"Matthew Couper: Horror Vacui" Is A Kiss Before The Bite. An essay by Ed Fuentes

matthew couper room

With paintings, video and installation by Matthew Couper, “Horror Vacui” is a gothic frolic through the darkness of juxtapositions. Couper drags the ideals of spectacle and simulacra indoors to show how Vegas imploding casinos to make room for another casino makes the city a vampire. They are landmarks destroyed “only to be raised again on the same ground. Undead, blood-sucking, nocturnal beings rise each night from their coffins," reasons the artist. 

In split screen footage, Nosferatu makes his entrance while the Sands topples in the dust cloud of its own remains, and become ghosts.

“Horror Vacui” is also about the false fronts of the Strip when a a painting doesn’t hide it’s utility. The wooden frames holding up detailed pop folk art of cultural figures as social ephemera converts the painting into an installation, suggesting The Strip isn’t urban infrastructure. It too is a set of temporary installations.

On another wall, a point-of-purchase stand peddles t-shirts and caps that converts names of celebrity artists into the typographic branding of dead casinos. That may seem like supplemental to paintings like “'Vampire Weekend,” but the exhibition title are like the worlds on the Strip; a truth that you are expected to believe in. “Horror Vacui” is more about Las Vegas reality of being a constant re-animating body, and less about the visual culture of the undead.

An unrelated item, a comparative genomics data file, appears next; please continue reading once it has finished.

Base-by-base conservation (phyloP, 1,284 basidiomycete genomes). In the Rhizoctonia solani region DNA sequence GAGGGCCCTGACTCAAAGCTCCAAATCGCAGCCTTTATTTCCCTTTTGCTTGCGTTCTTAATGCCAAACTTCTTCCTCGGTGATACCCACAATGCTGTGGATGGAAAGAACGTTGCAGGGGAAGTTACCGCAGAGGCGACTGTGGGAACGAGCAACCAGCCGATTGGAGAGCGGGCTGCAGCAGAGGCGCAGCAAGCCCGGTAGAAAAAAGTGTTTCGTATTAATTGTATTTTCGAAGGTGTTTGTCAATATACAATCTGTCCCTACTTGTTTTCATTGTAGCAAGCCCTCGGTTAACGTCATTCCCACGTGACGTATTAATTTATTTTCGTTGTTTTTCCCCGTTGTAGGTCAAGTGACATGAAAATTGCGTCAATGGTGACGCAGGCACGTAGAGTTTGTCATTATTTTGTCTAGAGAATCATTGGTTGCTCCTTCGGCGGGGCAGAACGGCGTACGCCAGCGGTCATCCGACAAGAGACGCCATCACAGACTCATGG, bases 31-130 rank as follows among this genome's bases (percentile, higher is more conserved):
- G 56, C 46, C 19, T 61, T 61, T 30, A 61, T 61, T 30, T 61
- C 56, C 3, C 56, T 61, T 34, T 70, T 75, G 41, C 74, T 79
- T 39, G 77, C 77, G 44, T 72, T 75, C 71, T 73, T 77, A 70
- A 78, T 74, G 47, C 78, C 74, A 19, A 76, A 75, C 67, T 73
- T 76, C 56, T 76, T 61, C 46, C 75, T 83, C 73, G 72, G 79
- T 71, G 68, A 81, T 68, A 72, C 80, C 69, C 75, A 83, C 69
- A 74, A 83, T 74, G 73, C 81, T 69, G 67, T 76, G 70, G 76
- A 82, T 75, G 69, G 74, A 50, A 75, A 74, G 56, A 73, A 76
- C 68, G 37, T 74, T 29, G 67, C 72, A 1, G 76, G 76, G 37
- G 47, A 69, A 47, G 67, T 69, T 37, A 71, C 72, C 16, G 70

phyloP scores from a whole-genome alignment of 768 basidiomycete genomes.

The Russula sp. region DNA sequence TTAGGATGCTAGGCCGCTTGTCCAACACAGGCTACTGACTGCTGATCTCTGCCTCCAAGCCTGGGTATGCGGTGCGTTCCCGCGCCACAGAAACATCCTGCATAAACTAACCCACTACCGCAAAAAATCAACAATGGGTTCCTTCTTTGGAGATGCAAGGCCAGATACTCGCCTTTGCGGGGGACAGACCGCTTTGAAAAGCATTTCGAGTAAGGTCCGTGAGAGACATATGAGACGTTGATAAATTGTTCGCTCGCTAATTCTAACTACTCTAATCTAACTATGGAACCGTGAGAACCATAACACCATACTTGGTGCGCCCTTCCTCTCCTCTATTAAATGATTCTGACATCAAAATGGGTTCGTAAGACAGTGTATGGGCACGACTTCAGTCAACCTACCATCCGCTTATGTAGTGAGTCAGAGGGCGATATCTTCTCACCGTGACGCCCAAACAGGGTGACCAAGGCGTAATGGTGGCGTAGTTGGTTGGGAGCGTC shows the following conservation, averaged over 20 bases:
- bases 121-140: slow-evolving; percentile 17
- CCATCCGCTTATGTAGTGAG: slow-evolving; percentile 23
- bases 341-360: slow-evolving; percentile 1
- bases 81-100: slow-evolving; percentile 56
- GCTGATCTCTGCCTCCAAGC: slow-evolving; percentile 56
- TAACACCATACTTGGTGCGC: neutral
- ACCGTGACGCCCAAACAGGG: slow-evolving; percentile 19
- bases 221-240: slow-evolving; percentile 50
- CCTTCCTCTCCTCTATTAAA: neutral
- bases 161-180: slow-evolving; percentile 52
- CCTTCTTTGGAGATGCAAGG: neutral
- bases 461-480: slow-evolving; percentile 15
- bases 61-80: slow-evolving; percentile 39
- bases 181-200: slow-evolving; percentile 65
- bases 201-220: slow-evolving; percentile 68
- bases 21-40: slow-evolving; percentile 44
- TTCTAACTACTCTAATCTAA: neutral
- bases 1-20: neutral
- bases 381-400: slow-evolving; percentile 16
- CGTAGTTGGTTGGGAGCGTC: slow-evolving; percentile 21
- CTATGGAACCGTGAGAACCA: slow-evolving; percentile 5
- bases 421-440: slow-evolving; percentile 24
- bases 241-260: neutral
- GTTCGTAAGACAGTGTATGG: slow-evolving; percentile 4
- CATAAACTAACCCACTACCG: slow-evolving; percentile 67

And it’s affectionate satire worthy of a seductive vampire who kisses before the bite and blood let. Couper’s from New Zealand and moved to Las Vegas in 2010 with no shame in the decision. Still, one wonders what others from his homeland think of his new home. It seems we are in an American City with enough courage to be it’s big ole’ bad and gaudy self.

“I think it had to do with the beauty and clichés of Vegas, and that what a lot of people outside of America see,” he said in his crisp dialect. “And it’s smart American culture; taking all the places on The Grand Tour and sticking in one place for convenience.”

The Grand Tour was the post-Oxbridge journey, an academic after-party safari, through France and Italy  taken by young elite Englishmen seeking Western civilization’s art and culture in the sixteenth century and seventeenth century.

“From inside America, Las Vegas does tends to be the cultural whipping boy because it populist by nature,” said Couper. “But that’s how it operates and how it’s successful, with the lights and with the people who have been here -- like Elvis. It’s such a glorious statement.”

Ed Fuentes 2014